Iowa’s CBD Stores Mostly Illegal. Does Law Enforcement Care?

Iowa’s CBD Stores Mostly Illegal. Does Law Enforcement Care?

Iowa prosecutors seem to be turning a blind eye to illegal CBD products found on shelves in the state, despite mixed messages formally being issued.


CBD-based products, including oils, lotions, edibles, and cosmetics, are currently banned in Iowa for anyone who doesn’t own a state-issued medical registration card. Despite the majority of the US legalizing the hemp derivative back when the Farm Bill was passed in 2018, Iowa remains set against it. Well, supposedly.


The legal status of CBD is somewhat confusing, Linn County Attorney Jerry Vander Sanden said to The Gazette.


When it came to taking legal action against CBD users and distributors, it might not be a priority, he said.


“We concentrate our resources on the prosecution of street crimes — especially crimes of violence — and until somebody can show me that these products are harmful, then the prosecution of any technical violations of the law would probably not be a high priority for this office,” he said.


“What seems to be uncontroverted,” he continued, “is that CBD products can have some therapeutic effect for people who use it and it doesn’t seem to be causing any harm.”


Johnson County Attorney Janet Lyness agreed, recognizing that the state’s outlook on the products will likely change.


She said: “It’s all illegal right now,” she said. “But I expect that is going to quickly change and soon, and I would much rather see our law enforcement agencies focusing on serious and violent crimes than chasing after something that will likely be legal soon.”


She was also of the view that local law enforcement agencies felt the same way as far as users went, and that stores selling the substance should just be on guard:

“From what I understand, they have gone around and talked to the businesses that are selling CBD products and reminding them that they’re illegal, kind of giving them a warning,” she said. “But I don’t believe they are interested in doing much beyond that.”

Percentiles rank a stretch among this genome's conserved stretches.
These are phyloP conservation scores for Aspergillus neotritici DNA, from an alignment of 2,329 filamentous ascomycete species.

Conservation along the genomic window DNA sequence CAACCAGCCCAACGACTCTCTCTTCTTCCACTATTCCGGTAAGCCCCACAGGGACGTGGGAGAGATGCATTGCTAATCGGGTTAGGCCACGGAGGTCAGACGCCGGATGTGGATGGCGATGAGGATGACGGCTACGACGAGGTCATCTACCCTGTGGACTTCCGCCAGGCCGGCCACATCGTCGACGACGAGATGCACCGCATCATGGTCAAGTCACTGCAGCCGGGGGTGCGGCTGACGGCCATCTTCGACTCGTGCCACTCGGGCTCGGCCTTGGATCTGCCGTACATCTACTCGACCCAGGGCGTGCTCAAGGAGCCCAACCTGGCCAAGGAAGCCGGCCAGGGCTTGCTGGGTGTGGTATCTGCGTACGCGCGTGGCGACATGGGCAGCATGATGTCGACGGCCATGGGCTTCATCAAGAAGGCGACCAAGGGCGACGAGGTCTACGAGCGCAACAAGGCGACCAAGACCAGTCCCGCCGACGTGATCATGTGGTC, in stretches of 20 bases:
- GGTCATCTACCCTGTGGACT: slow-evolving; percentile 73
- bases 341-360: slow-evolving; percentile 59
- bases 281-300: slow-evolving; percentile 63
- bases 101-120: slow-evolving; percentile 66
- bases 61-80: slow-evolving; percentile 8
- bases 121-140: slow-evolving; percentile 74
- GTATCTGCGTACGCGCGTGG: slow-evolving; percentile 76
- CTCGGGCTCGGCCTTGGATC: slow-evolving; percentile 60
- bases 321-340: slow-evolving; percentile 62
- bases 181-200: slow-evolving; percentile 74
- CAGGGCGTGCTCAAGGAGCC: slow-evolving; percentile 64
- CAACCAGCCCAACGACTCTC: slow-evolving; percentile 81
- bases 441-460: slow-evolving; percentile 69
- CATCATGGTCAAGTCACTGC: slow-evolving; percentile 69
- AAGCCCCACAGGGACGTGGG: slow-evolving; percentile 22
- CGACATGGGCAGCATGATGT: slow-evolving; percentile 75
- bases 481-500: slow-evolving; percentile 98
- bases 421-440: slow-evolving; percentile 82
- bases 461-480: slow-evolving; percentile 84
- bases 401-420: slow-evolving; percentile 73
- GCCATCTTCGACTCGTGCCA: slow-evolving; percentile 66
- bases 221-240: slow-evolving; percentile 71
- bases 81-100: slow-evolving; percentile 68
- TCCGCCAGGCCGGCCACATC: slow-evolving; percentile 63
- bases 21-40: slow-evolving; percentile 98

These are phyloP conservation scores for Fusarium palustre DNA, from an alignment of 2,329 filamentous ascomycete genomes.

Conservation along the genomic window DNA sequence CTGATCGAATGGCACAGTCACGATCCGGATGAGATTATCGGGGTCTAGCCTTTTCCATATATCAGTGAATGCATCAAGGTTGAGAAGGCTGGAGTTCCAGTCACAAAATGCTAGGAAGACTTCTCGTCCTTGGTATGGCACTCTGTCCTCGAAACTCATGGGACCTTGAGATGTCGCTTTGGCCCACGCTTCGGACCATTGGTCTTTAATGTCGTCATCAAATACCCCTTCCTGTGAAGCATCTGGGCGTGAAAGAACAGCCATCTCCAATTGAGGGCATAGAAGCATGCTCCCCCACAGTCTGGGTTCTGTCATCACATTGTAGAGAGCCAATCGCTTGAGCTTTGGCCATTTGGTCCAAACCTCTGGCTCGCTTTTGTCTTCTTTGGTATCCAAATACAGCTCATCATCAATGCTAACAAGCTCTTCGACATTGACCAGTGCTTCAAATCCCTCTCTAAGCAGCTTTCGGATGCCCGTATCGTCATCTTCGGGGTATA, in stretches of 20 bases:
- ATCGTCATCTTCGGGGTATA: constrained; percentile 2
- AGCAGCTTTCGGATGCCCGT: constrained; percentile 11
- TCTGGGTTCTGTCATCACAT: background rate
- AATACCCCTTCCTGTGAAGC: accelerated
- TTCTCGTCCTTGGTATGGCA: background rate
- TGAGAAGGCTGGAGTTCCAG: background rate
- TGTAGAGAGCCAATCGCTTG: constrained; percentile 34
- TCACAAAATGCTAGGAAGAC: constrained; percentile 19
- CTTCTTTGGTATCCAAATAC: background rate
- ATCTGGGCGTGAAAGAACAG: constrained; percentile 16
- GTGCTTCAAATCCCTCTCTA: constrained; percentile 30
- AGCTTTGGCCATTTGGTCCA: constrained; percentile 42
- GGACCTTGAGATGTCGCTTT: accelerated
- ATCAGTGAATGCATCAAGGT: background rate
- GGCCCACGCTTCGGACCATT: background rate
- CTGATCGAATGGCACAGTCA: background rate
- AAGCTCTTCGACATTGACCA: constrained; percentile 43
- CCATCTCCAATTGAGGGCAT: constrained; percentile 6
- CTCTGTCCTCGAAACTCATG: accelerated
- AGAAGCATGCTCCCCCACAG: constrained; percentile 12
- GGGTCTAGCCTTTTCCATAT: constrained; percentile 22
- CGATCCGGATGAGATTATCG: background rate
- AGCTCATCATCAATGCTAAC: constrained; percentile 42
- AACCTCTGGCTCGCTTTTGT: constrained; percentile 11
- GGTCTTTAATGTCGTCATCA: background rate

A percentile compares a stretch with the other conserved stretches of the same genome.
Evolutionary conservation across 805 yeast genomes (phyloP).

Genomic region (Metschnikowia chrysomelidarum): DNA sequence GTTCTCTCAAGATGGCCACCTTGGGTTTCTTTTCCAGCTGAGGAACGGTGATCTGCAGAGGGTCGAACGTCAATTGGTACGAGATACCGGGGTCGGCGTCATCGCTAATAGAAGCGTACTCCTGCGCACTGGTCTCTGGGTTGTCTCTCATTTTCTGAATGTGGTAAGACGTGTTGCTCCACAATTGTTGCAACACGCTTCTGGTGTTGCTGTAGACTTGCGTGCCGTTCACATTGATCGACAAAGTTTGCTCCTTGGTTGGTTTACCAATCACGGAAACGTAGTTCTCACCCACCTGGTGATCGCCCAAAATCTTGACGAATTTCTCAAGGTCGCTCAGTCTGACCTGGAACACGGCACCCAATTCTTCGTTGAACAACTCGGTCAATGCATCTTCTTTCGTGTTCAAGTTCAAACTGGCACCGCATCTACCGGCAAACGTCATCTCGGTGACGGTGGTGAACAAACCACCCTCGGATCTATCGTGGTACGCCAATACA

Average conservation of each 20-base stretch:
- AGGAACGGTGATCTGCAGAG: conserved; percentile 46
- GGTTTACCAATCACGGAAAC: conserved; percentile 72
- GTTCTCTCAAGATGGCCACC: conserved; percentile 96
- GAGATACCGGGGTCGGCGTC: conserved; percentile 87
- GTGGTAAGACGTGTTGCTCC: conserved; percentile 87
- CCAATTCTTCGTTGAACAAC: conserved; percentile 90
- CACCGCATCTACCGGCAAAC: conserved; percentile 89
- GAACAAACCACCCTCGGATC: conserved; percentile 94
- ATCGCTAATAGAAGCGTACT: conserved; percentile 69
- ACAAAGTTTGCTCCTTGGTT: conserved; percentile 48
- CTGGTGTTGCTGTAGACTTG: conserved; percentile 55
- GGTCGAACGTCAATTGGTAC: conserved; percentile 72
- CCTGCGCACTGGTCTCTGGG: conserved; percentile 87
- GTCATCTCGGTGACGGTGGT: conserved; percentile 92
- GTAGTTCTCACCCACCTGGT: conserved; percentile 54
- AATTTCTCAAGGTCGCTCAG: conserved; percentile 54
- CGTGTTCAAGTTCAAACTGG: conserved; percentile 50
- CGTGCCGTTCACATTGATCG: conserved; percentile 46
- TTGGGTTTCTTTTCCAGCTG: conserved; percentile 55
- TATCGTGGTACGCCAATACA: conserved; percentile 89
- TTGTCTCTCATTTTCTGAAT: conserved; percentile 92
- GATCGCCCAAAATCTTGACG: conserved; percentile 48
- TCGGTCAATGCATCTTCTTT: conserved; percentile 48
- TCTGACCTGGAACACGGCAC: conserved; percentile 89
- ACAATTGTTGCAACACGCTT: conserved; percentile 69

The fact that Iowa police recently sent cease-and-desist letters to CBD stores may give a different story, hence the confusion we alluded to earlier.


Polk County-based Attorney John Sarcone said: “The law makes it pretty clear that any product containing cannabidiol is classified as a Schedule-I controlled substance and is illegal.


“The only exceptions to that classification are FDA-approved medications in Iowa’s medical CBD program. So we’re going to enforce the law until that changes.”


This statement was issued following the arrest of an Ankeny business proprietor who purportedly was selling CBD products without the requisite license. Lacie Navin, 33, was arrested after Mid-Iowa Narcotics Enforcement Task Force officers twice managed to buy illegal products at her premises.


According to the Sheriff’s Office, her arrest was part of a wide-scale investigation into central Iowa CBD-selling businesses, following complaints.


The news isn’t stopping CBD advocate Alicia Beck from stocking the products in her Cedar Rapids store, however.


The Health Hut found in the Czech Village has been stocking CBD for around seven years and shows no sign of slowing down.


Beck said: “If (customers are) looking to enhance their health and be able to live a long, comfortable lifestyle as opposed to living in pain, it’s a nice alternative to prescription medications.”


She added that some of her customers were unable to access the medical marijuana program on offer, so resort to reaching out to her instead.


In fact, a number of Beck’s customers don’t qualify for the medical program under its present guidelines, while others would struggle to drive over an hour to obtain medication from state-licensed dispensaries. That seems to make sense; surely; the more likely a person is to qualify, the less likely they are to be fit enough to drive.


Beck claimed never to have had any interaction with law enforcement concerning her own sales of cannabis, but she would welcome the conversation.

Iowa law currently defines marijuana as: ‘all parts of the plants of the genus Cannabis, whether growing or not; the seeds thereof; the resin extracted from any part of the plant; and every compound, manufacture, salt, derivative, mixture or preparation of the plant, its seeds or resin, including tetrahydrocannabinol’.

After all this confusion, we could do with a smoke…